5. Conclusions

In conclusion, a high-selenium diet may promote optimal sleep time, and a strong positive association between Se intake and the optimal sleep duration was only found amongst overweight participants. The role of BMI in the relationship between Se intake and optimal sleep duration requires further investigations.

Author Contributions

L.Z., S.L., Y.Z. (Yangchang Zhang), Z.S. and Y.Z. (Yong Zhao) all made contributions to the design, analysis, and analysis of data. L.Z. carried out the data analyses and wrote the manuscript. Y.Z. (Yuzhao Zhu), T.W., Y.S. and Y.Z. (Yong Zhao) all made contributions to the manuscript revision. All authors have read and agreed to the published version of the manuscript.


Research on dietary Se consumption and its associations with diabetes and hypertension in middle-aged and older persons in Jiangjin Chongqing provided funding for this project, which was sponsored by the Chongqing Nutrition Society (2019001). The research’s conception, analysis, interpretation of the data, and publication were all performed independently of the funders.

Institutional Review Board Statement

The National Institute of Nutrition and Food Safety and the University of North Carolina (USA) examined the written informed consent for CHNS (China). On the official CHNS website (, accessed on 18 April 2022), which is open to the public, we used publicly accessible datasets.

Informed Consent Statement

The National Institute of Nutrition and Food Safety and the University of North Carolina (USA) examined the written informed consent for CHNS (China). On the official CHNS website (, accessed on 18 April 2022), which is open to the public, we used publicly accessible datasets. Thus, there was no obligation for ethics approval.

Data Availability Statement

The datasets created and analyzed for the current work may be found in the CHNS repository at (accessed on 18 April 2022).

Conflicts of Interest

The authors have no relevant financial or non-financial interest to disclose.


  1. Hillman, D.R.; Lack, L.C. Public health implications of sleep loss: The community burden. Med. J. Aust. 2013, 199, S7–S10. [Google Scholar] [CrossRef] [PubMed][Green Version]
  2. St-Onge, M.P.; Grandner, M.A.; Brown, D.; Conroy, M.B.; Jean-Louis, G.; Coons, M.; Bhatt, D.L.; On behalf of the American Heart Association Obesity, Behavior Change, Diabetes, and Nutrition Committees of the Council on Lifestyle and Cardiometabolic Health; Council on Cardiovascular Disease in the Young; Council on Clinical Cardiology; et al. Sleep Duration and Quality: Impact on Lifestyle Behaviors and Cardiometabolic Health: A Scientific Statement From the American Heart Association. Circulation 2016, 134, e367–e386. [Google Scholar] [CrossRef][Green Version]
  3. Wei, L.; Ying, X.; Zhai, M.; Li, J.; Liu, D.; Liu, X.; Yu, B.; Yan, H. The association between peritraumatic distress, perceived stress, depression in pregnancy, and NR3C1 DNA methylation among Chinese pregnant women who experienced COVID-19 lockdown. Front. Immunol. 2022, 13, 966522. [Google Scholar] [CrossRef] [PubMed]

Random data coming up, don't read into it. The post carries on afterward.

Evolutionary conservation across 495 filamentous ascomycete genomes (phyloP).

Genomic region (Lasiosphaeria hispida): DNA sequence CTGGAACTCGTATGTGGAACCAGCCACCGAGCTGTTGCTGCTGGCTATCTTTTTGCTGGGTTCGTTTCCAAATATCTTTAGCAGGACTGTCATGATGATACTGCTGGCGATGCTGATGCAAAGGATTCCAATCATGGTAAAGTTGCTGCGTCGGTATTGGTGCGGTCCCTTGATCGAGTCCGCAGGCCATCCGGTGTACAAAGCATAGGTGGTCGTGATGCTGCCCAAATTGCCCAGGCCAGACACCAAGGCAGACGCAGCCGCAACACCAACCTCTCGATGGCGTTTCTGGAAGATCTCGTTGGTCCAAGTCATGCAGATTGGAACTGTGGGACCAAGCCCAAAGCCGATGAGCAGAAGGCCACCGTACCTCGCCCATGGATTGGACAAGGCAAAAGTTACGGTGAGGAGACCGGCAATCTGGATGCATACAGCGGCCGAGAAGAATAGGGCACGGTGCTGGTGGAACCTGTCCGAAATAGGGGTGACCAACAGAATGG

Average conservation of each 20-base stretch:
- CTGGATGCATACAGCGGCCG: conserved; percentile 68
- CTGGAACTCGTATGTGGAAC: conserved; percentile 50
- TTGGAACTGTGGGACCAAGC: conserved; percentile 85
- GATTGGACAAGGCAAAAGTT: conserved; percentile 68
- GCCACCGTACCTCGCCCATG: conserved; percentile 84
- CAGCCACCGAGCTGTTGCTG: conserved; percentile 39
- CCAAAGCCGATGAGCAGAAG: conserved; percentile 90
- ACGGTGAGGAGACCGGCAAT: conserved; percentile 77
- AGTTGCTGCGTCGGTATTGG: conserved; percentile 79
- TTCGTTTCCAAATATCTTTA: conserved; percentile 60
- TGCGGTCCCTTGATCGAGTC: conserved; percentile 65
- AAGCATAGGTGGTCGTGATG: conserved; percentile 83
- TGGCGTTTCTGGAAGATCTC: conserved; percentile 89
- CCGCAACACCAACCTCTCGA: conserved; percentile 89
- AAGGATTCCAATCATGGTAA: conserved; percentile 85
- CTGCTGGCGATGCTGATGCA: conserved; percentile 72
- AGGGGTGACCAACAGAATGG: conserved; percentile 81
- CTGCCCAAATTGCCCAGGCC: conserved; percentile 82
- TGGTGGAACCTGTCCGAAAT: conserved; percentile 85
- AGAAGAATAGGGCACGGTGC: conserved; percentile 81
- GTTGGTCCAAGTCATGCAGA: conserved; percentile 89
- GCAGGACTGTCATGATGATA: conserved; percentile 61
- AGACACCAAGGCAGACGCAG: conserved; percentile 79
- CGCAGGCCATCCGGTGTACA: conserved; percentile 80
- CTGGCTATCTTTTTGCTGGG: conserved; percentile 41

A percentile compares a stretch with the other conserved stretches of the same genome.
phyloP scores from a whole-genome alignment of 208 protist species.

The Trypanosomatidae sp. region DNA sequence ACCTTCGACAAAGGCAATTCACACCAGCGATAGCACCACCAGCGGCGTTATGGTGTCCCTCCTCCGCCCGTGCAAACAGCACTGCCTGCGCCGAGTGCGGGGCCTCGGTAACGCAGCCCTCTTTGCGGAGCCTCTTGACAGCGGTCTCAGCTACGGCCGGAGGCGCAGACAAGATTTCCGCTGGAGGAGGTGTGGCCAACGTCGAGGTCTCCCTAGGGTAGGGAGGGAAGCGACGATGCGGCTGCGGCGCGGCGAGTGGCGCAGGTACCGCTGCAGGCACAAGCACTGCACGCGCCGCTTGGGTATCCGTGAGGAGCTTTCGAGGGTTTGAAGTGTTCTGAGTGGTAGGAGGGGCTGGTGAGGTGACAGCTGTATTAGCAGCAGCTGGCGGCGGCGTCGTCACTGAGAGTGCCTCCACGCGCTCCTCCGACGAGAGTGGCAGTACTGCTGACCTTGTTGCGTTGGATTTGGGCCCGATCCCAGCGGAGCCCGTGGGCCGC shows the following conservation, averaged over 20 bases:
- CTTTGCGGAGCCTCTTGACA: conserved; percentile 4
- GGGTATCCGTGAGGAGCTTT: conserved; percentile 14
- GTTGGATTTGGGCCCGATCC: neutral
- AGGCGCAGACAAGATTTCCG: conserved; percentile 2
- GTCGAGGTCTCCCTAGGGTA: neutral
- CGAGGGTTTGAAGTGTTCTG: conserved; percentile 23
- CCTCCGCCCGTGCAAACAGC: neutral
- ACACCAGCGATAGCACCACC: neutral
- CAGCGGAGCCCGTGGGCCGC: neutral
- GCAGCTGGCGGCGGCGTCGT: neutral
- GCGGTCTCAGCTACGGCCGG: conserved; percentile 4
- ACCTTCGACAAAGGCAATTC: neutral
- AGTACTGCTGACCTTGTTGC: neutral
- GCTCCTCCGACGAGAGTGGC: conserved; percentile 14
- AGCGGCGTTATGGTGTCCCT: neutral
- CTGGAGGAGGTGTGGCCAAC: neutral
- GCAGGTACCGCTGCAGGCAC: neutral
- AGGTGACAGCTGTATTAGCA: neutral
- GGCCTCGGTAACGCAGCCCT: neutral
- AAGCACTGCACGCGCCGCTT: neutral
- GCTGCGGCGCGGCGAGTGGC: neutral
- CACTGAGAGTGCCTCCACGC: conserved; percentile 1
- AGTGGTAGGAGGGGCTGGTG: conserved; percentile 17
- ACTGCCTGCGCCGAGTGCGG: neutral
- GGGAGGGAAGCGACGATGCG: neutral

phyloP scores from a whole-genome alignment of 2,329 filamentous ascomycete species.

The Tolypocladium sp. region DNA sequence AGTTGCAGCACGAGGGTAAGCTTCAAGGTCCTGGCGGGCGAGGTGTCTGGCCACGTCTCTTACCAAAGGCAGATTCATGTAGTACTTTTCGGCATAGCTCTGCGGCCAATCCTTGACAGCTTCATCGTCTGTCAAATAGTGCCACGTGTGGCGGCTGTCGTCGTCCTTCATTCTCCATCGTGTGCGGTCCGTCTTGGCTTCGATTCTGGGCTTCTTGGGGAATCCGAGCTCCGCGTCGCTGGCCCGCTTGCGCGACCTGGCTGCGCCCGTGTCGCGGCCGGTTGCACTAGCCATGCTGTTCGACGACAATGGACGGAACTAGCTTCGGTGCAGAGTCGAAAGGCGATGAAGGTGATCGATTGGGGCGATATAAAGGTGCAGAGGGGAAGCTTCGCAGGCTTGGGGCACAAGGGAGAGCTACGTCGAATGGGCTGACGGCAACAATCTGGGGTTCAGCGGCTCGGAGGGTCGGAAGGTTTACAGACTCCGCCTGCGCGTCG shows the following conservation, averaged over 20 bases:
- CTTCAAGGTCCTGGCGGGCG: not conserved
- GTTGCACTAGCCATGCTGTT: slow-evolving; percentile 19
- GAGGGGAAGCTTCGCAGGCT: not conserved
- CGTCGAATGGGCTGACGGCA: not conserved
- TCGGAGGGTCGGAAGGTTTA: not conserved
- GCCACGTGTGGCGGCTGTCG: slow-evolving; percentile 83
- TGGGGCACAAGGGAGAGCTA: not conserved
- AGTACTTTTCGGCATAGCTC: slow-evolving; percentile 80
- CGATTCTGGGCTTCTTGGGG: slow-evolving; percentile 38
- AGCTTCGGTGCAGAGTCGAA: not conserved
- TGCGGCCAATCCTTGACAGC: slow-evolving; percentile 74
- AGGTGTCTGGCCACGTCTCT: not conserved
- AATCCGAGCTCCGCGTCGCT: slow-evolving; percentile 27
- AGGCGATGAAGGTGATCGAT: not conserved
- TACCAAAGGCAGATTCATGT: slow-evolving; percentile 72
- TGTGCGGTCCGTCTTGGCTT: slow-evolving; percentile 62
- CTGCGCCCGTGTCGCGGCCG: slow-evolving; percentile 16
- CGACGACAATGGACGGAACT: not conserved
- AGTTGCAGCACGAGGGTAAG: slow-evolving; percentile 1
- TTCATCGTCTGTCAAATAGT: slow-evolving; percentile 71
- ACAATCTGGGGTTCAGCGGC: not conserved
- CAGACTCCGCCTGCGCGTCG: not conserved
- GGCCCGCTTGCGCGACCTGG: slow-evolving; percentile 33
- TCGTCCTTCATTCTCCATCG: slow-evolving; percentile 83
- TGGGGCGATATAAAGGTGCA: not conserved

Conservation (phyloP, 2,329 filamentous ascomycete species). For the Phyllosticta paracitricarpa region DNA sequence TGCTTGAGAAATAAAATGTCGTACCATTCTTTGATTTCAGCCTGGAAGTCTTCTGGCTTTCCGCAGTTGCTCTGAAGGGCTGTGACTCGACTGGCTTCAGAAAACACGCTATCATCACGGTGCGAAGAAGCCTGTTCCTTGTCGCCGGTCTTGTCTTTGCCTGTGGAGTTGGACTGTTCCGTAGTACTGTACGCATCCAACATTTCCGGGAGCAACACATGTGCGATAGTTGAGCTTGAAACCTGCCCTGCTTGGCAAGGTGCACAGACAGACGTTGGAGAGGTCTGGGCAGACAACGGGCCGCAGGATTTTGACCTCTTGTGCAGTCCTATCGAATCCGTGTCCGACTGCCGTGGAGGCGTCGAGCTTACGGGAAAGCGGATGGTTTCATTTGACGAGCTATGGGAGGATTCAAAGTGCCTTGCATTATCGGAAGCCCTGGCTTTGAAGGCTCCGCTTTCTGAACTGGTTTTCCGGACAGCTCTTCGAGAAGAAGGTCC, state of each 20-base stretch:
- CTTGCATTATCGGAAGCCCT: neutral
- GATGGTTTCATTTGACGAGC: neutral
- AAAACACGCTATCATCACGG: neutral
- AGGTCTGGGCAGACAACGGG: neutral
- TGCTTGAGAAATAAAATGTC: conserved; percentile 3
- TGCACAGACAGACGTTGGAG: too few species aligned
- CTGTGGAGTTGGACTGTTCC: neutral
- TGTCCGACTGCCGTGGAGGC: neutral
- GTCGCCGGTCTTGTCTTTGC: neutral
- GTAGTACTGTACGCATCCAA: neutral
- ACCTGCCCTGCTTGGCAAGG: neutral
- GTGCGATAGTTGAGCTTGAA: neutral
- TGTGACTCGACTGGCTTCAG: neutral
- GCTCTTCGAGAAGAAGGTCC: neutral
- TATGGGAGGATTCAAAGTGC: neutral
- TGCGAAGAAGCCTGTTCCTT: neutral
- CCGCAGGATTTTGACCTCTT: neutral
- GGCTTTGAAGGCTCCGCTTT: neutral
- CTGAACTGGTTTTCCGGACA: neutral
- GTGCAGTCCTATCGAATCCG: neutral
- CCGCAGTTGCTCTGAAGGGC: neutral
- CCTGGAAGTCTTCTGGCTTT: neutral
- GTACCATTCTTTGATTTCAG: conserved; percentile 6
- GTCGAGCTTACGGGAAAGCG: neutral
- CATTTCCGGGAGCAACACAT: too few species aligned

4. Klinzing, J.G.; Niethard, N.; Born, J. Mechanisms of systems memory consolidation during sleep. Nat. Neurosci. 2019, 22, 1598–1610. [Google Scholar] [CrossRef] [PubMed]
  5. Khubchandani, J.; Price, J.H. Short Sleep Duration in Working American Adults, 2010–2018. J Community Health 2020, 45, 219–227. [Google Scholar] [CrossRef]
  6. Sawyer, E.; Heussler, H.; Gunnarsson, R. Defining short and long sleep duration for future paediatric research: A systematic literature review. J. Sleep Res. 2019, 28, e12839. [Google Scholar] [CrossRef] [PubMed]
  7. Zhou, L.; Yu, K.; Yang, L.; Wang, H.; Xiao, Y.; Qiu, G.; Liu, X.; Yuan, Y.; Bai, Y.; Li, X.; et al. Sleep duration, midday napping, and sleep quality and incident stroke: The Dongfeng-Tongji cohort. Neurology 2020, 94, e345–e356. [Google Scholar] [CrossRef]
  8. Yang, L.; Yang, H.; He, M.; Pan, A.; Li, X.; Min, X.; Zhang, C.; Xu, C.; Zhu, X.; Yuan, J.; et al. Longer Sleep Duration and Midday Napping Are Associated with a Higher Risk of CHD Incidence in Middle-Aged and Older Chinese: The Dongfeng-Tongji Cohort Study. Sleep 2016, 39, 645–652. [Google Scholar] [CrossRef][Green Version]
  9. Barchielli, G.; Capperucci, A.; Tanini, D. The Role of Selenium in Pathologies: An Updated Review. Antioxidants 2022, 11, 251. [Google Scholar] [CrossRef]
  10. Hatfield, D.L.; Tsuji, P.A.; Carlson, B.A.; Gladyshev, V.N. Selenium and selenocysteine: Roles in cancer, health, and development. Trends Biochem. Sci. 2014, 39, 112–120. [Google Scholar] [CrossRef]
  11. Forceville, X. Seleno-enzymes and seleno-compounds: The two faces of selenium. Crit. Care 2006, 10, 180. [Google Scholar] [CrossRef] [PubMed][Green Version]
  12. Jones, G.D.; Droz, B.; Greve, P.; Gottschalk, P.; Poffet, D.; McGrath, S.P.; Seneviratne, S.I.; Smith, P.; Winkel, L.H. Selenium deficiency risk predicted to increase under future climate change. Proc. Natl. Acad. Sci. USA 2017, 114, 2848–2853. [Google Scholar] [CrossRef] [PubMed][Green Version]